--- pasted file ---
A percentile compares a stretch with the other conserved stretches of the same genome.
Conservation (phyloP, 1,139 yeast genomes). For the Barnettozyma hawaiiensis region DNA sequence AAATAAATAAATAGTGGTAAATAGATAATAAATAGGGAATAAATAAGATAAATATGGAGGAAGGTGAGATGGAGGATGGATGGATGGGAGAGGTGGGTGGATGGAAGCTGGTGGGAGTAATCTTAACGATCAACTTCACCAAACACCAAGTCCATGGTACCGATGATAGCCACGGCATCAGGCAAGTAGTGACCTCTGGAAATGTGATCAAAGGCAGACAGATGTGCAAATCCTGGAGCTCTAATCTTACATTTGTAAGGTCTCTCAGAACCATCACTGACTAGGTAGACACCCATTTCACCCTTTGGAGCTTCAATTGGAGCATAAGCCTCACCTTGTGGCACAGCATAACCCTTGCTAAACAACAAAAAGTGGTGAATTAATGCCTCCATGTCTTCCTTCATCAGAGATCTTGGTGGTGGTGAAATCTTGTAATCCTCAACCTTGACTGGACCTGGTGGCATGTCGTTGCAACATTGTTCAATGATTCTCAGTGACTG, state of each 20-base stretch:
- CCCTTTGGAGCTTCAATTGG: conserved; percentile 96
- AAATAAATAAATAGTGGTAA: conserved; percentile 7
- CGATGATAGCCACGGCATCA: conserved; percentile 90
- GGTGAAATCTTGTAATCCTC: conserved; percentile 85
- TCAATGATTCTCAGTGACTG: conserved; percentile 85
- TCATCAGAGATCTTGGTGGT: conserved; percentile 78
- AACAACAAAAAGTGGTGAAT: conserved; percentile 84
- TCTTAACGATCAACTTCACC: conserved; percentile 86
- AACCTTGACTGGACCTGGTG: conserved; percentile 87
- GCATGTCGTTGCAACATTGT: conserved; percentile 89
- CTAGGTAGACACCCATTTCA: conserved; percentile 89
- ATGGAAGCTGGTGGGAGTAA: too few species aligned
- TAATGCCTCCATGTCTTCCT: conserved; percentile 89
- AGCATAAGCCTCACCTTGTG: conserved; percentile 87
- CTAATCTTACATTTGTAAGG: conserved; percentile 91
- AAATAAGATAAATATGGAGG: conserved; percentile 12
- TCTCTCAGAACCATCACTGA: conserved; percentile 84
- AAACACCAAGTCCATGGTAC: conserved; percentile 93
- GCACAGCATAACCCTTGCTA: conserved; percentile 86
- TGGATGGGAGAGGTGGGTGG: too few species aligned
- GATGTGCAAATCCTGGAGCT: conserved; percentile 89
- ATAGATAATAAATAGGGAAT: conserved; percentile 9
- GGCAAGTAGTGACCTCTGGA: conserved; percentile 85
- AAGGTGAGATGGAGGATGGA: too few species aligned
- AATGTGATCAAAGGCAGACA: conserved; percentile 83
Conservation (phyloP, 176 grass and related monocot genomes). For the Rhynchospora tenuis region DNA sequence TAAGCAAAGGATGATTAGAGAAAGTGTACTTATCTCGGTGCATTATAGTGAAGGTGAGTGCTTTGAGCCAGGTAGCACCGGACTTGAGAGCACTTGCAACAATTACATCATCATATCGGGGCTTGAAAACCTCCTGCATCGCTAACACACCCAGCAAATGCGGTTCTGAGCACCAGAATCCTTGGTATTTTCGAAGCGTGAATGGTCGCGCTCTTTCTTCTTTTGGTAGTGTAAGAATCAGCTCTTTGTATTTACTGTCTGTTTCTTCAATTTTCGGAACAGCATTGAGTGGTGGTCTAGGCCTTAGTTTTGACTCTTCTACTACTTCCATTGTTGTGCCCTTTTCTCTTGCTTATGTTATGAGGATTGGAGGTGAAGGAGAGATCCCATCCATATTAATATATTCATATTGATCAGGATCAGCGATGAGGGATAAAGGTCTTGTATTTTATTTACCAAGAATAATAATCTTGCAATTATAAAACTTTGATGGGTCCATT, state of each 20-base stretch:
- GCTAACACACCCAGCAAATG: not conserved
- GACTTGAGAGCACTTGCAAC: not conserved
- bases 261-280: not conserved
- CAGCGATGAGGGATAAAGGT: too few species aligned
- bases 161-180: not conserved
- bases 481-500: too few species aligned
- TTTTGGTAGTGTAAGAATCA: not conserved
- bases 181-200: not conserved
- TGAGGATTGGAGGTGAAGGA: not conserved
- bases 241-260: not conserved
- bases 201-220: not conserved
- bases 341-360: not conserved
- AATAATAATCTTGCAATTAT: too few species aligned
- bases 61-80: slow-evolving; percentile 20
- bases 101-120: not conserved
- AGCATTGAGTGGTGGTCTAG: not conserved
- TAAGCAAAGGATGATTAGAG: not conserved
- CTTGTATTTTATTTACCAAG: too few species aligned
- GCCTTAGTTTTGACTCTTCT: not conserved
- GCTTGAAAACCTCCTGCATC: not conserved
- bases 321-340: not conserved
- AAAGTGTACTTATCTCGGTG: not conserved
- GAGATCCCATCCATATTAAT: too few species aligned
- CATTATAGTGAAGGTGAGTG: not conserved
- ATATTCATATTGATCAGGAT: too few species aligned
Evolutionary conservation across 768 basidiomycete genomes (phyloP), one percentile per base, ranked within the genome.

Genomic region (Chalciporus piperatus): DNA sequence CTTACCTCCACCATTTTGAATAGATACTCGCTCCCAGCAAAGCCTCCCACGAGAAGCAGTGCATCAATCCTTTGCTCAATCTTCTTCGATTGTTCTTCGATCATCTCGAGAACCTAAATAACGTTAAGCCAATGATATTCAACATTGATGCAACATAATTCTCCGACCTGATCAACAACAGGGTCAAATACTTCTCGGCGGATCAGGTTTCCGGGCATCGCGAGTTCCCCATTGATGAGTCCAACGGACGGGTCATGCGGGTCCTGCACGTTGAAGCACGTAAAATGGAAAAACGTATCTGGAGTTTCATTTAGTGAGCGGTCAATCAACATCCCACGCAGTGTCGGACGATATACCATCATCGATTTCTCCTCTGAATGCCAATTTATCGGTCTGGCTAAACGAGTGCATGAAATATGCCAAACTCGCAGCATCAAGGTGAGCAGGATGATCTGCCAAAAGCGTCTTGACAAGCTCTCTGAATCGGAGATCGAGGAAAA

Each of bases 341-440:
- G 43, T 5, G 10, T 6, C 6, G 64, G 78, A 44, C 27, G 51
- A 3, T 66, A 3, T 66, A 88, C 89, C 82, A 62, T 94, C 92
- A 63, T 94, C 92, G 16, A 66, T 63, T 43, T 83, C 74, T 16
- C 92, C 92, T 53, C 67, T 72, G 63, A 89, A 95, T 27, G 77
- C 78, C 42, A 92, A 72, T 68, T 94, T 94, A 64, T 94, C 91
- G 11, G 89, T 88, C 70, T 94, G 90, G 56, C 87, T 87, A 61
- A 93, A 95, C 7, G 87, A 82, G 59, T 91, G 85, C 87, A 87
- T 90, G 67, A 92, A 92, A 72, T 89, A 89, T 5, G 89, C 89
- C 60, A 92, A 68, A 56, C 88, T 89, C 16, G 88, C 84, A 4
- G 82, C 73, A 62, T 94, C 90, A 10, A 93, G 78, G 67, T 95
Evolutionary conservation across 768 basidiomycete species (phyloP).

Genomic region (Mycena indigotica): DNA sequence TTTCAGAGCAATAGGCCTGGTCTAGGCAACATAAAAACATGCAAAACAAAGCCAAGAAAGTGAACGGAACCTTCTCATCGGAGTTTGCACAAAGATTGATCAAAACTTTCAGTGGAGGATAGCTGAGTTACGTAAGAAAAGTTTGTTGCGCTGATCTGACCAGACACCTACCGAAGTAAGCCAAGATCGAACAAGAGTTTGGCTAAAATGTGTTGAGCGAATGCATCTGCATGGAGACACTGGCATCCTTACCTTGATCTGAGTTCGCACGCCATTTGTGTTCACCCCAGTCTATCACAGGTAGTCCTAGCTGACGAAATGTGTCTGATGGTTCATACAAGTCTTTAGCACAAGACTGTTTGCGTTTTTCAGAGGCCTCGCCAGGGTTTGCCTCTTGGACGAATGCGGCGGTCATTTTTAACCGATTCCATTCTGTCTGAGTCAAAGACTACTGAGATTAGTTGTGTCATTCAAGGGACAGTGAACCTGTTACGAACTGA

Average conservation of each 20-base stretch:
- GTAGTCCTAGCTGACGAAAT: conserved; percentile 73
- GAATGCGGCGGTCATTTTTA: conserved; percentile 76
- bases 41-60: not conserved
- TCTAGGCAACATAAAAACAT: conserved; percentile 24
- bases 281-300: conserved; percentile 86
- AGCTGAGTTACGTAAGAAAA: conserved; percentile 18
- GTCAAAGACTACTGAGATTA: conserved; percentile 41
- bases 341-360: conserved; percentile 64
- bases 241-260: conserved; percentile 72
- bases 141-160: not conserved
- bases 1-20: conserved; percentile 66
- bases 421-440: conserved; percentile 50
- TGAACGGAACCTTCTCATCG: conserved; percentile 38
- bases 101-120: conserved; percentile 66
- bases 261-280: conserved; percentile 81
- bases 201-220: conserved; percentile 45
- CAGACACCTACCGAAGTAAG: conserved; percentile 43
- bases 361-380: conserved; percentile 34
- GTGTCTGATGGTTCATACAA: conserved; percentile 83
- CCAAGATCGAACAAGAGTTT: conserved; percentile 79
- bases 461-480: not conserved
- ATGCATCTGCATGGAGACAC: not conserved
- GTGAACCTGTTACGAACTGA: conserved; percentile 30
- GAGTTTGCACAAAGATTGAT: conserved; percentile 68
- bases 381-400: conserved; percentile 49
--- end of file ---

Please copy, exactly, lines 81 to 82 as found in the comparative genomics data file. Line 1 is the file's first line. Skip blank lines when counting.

- bases 421-440: conserved; percentile 50
- TGAACGGAACCTTCTCATCG: conserved; percentile 38